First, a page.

of interest

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This article was first published in The Australian Music Museum #23, August 2001. AMM is a journal devoted to documenting the artists and recordings of the Australian music industry. A subscription is A$9 for 3 issues posted and can be obtained from:
The Editor, Australian Music Museum, PO Box 5, Golden Square, Victoria 3555.
For further information email: moonlight@impulse.net.au


image of Tina from The Singing Bird - Tina Lawton's Story by Kathleen Lawton, 1974. Publisher: Lutheran Publishing House Adelaide


Tina Lawton

© John Low

The so-called 'folk boom' of the 1960s in Australia brought to public notice a number of very fine musicians. One of these was Adelaide singer Tina Lawton who, before her tragic death in 1968 at the age of 24, achieved national attention with three critically acclaimed LPs. She is now largely forgotten and the albums remain unreleased on CD. A singer with a voice of great beauty, she certainly deserves better in my opinion.

Country and Western Hour - from The Singing Bird: Tina Lawton's Story by Kathleen Lawton, 1974. Publisher: Lutheran Publishing House AdelaideChristine Elizabeth Lawton was born in Adelaide on 23 rd March 1944, the fifth child in a family of five girls and one boy. Nicknamed 'Tina' by her father, she grew up in a musical family in the affluent, middle-class Adelaide suburb of Hawthorn. Her parents became aware of her talent as a singer early, her mother recalling that “her voice was like a bird's from the moment she discovered a tune”. She was undisciplined in her application to piano and violin lessons, but always enjoyed singing both at home with her brothers and sisters and at church. She also showed an early interest and ability in art and would fill page after page of blank notebooks with her drawings.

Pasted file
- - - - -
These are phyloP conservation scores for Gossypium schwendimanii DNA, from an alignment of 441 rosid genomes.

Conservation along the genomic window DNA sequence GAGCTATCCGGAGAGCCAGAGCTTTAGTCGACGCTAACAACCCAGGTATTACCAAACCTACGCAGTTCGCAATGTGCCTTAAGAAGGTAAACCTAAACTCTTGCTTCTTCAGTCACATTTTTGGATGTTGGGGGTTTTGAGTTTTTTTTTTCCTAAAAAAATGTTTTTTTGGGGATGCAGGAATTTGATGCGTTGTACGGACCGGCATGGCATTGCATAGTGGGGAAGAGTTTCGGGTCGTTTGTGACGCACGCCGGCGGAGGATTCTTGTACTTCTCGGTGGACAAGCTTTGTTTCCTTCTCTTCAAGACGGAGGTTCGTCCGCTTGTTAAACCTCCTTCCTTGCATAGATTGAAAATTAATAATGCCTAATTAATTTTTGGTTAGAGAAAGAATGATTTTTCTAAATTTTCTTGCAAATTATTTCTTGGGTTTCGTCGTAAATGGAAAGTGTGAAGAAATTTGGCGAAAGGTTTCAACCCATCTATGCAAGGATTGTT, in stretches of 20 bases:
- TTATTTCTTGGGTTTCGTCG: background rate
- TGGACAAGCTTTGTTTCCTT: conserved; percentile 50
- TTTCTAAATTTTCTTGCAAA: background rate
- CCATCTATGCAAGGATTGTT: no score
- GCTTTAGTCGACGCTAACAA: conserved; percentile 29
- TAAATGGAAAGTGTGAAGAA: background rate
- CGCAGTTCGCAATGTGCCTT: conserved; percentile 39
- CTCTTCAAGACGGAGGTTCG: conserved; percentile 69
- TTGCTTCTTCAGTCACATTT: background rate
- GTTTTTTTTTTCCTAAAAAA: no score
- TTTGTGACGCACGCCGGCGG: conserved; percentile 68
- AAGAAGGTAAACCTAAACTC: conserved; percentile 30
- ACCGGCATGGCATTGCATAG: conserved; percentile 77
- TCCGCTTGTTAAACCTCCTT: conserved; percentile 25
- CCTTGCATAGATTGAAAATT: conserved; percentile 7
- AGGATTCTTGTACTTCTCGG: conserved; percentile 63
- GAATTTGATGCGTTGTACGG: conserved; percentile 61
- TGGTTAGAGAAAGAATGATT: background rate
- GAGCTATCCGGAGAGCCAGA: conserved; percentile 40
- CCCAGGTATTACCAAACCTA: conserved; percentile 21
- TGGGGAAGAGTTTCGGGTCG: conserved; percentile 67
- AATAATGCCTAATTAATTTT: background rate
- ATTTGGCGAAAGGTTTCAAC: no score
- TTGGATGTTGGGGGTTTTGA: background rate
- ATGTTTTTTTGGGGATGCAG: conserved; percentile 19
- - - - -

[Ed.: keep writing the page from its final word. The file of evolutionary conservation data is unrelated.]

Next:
After attending Walford House Girls Grammar School and later Unley Technical High School, she enrolled at the South Australian School of Arts in 1961. While studying art she continued to sing in the Churches of Christ Youth Choir, enjoying especially their annual light opera performances. She also began singing with a friend at 'The Catacombs', a newly opened jazz and folk venue in Adelaide and it was at this time that her deep interest in traditional folk music blossomed. Her inherent desire to sing had finally found its most appropriate form of expression.

With this commitment her life changed. While holidaying at Victor Harbour she took part in a charity concert and was asked by the compere, Roger Cardwell, to audition for his new television program, The Country and Western Hour. The show went national and she became a popular and regular guest, her classic voice and traditional folk songs an interlude between and somewhat at odds with the dominant country and western.